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AI and cybersecurity: between reliability and vulnerabilities

16 décembre 2020

What is the place of AI in cybersecurity? While there are definite advantages, we should not forget the flaws.

Cybersecurity is a perpetual duel between the sword and the shield that pits attackers against defenders. It is up to the one who will find new flaws to attack or who will develop new means of defence to better secure. It is therefore a constantly evolving field, enriching its methods and integrating the latest technologies. Today, the field is experiencing a new turning point with the rise of artificial intelligence. It is in full swing, as shown by the resurgence of attacks (or at least the multiplication of their impact) on large groups since late 2019 - early 2020 [1]. AI is proving to be used both as a means of defence and a tool of attack; but it also poses a new terrain of vulnerability. It is therefore interesting to take a closer look at what artificial intelligence can bring to cybersecurity, while keeping in mind the inherent flaws.

How does AI contribute to cybersecurity?

To begin with, AI seems to contribute a lot to cybersecurity protection [2]. It should be noted that current defences, for example based on firewalls or antivirus software, mainly stop only the threats they know about. It is a defence based on the recognition of typical "signatures". However, if a hacker creates a sophisticated and customised APT [3] (Advanced Persistent Threat) attack, it will be virtually undetectable to these defences [4]. This is not necessarily the case for an AI, especially thanks to machine learning.

One of the main advantages of artificial intelligence for cybersecurity therefore concerns its learning capacity. It is thus possible to teach an AI to know how a network usually works. On this basis, it is then possible to identify behaviour that deviates from normal and to issue alerts. These methods are called UBA (User Behavior Analytics). The detection of weak signals is one of the characteristics of AI. It is thus possible to detect suspicious browsing behaviour, passwords that are not entered as usual (typing speed, errors, etc.), suspicious information flows, etc. [5]. This makes it possible, for example, to quickly detect APTs that could have had serious consequences, such as massive data theft. Reacting as quickly as possible is essential in order to limit the impact of an attack and AI makes a significant contribution in this respect.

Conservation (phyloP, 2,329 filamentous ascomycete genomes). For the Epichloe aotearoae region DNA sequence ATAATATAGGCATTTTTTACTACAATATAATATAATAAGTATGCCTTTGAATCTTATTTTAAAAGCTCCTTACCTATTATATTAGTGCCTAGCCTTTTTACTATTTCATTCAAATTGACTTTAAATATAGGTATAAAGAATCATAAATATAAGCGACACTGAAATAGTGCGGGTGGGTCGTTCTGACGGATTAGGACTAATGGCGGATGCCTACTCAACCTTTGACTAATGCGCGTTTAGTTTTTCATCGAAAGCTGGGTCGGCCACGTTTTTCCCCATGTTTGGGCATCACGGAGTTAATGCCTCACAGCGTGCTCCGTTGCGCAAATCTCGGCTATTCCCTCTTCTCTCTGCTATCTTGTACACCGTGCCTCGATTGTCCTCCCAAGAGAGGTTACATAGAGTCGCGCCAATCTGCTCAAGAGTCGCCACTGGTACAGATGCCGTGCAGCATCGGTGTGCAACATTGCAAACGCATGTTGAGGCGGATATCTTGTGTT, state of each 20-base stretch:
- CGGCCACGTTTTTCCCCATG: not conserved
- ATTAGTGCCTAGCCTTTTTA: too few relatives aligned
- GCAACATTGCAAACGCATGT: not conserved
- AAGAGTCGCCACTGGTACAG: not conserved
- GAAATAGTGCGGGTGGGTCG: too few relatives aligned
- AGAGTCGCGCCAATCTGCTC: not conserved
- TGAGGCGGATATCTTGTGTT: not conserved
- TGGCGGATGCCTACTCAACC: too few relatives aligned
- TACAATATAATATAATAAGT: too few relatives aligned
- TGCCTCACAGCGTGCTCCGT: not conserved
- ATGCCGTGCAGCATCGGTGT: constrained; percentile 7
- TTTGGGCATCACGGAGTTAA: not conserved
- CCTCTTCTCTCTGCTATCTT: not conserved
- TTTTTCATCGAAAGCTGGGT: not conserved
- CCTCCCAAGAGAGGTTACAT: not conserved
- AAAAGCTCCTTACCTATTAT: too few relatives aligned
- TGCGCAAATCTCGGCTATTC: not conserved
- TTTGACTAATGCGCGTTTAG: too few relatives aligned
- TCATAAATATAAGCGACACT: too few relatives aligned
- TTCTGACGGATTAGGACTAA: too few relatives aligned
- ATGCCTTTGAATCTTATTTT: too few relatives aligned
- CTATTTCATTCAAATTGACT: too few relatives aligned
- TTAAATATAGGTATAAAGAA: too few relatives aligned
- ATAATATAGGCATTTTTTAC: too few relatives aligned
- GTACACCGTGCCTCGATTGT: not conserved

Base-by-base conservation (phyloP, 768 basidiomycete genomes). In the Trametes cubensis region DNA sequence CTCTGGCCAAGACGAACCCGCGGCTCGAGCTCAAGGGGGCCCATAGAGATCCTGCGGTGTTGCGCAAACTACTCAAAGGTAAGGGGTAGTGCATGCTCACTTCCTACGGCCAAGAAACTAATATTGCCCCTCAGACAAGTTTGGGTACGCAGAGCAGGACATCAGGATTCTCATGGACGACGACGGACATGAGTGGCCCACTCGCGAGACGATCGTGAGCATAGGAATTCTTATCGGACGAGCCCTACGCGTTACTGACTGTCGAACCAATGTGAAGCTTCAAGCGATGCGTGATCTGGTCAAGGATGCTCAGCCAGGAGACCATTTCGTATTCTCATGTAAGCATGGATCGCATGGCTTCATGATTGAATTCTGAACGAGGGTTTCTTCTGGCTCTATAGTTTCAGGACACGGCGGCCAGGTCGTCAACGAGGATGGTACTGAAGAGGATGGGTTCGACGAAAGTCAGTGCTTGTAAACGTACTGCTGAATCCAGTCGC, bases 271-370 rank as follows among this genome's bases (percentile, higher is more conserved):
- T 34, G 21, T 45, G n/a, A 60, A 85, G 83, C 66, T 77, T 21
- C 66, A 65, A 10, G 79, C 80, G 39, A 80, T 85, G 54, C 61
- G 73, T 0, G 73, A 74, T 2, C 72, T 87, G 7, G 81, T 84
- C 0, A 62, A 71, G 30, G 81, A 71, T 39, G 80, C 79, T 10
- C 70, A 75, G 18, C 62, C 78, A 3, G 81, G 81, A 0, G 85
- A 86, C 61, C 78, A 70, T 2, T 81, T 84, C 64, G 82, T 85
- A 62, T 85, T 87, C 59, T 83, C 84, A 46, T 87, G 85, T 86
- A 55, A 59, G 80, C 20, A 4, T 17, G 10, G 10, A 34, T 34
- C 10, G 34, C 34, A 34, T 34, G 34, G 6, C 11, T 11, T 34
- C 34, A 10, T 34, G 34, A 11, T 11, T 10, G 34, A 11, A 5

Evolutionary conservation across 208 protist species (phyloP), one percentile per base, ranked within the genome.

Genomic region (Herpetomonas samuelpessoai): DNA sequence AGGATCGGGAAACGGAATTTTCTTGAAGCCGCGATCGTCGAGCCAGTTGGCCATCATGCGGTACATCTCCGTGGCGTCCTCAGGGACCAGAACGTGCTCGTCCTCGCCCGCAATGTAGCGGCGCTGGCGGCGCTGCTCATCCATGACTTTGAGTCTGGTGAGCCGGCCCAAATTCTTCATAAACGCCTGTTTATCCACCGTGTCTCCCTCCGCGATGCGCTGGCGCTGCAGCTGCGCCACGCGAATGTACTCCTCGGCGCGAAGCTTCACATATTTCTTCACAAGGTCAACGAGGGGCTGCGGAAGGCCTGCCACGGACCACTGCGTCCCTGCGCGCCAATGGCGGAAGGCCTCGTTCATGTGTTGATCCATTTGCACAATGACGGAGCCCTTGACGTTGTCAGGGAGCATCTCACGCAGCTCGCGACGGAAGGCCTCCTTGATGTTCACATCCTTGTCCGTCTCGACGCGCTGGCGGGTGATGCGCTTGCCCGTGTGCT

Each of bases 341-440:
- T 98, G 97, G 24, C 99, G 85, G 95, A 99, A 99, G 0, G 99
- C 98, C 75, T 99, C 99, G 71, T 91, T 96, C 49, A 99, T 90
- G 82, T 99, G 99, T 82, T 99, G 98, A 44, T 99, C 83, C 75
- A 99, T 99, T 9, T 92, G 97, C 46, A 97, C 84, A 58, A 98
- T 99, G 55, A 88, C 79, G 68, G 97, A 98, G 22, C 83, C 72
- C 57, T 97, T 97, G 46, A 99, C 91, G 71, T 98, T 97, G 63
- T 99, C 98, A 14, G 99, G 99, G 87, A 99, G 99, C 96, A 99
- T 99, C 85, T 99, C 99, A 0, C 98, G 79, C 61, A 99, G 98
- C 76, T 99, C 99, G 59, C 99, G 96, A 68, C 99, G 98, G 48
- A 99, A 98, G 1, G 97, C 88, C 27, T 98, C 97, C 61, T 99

AI can also train itself to recognise the signatures of certain attacks, so that it can detect them even if they are camouflaged or have been slightly varied. This makes it possible to counter new versions of malware more quickly, and thus to strengthen pre-existing defences. [6]

How does AI contribute to the increase in cyber attacks?

Conversely, AI can also be used to attack. A well-known example is that of deep fakes. Cybercriminals used AI to reconstruct the voice of a company's CEO and steal more than 200,000 euros from the company by deceiving employees [7]. AI performance can be used by attackers to make their attacks more credible, less detectable or more personalised [8]. For example, an AI could analyse the elements contained in phishing emails to determine which ones are the most clickable and then reuse them.

Like any computer system, AI also has flaws that can be exploited in a cyber attack. A first flaw concerns the data needed to train the AI. Regardless of the intended use of AI, a large amount of good quality data is needed to train an AI effectively. Incomplete or under-representative data would reduce the performance of the AI and could lead to errors. Also, as is already the case for image recognition algorithms, it is possible to modify these training bases to make the algorithm make mistakes [9 : see previous article]. In this way, ill-intentioned people can infect databases in advance to allow their attacks to go undetected.

There is another limitation with regard to data, concerning its volume, which is increasingly important and will continue to grow because of the diversity of attacks and the gigantic quantities of data to be analysed. Storage space must therefore be large and programmes will be increasingly slow to run and recognise dangers [5].

The "black box" character of AI also leads to problems related to their explicability and therefore to their understanding. Indeed, discovering the flaws of a system that is difficult to explain may prove more complicated than expected. It then becomes easier to insert unwanted behaviours because the system audit will remain too complex no matter what [4].

AI and cybersecurity: two inseparable concepts

AI is becoming a permanent fixture in the field of cybersecurity, both in terms of defence and attack, and as an object of study. A better understanding of this technology will make it possible to limit its flaws and to try to protect against them. Whatever the scenario, AI can be used to complement current solutions and to support security teams, in order to reinforce them, but in no case to replace them [8]. There is every reason to believe that AI will continue to develop over the next few years, particularly in the field of cyber security. And in the eternal opposition of attack/defence, the offensive and defensive actions that AI allows will remain to be monitored.


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  Written by Arnault Ioualalen & Baptiste Aelbrecht  

Pictures credits: 

Image 1 : Tumisu (Pixabay)

Image 2 :  (Pixabay)

Image 3 :  (Unsplash)

Image 4 : CoolVid-Shows (Pixabay)


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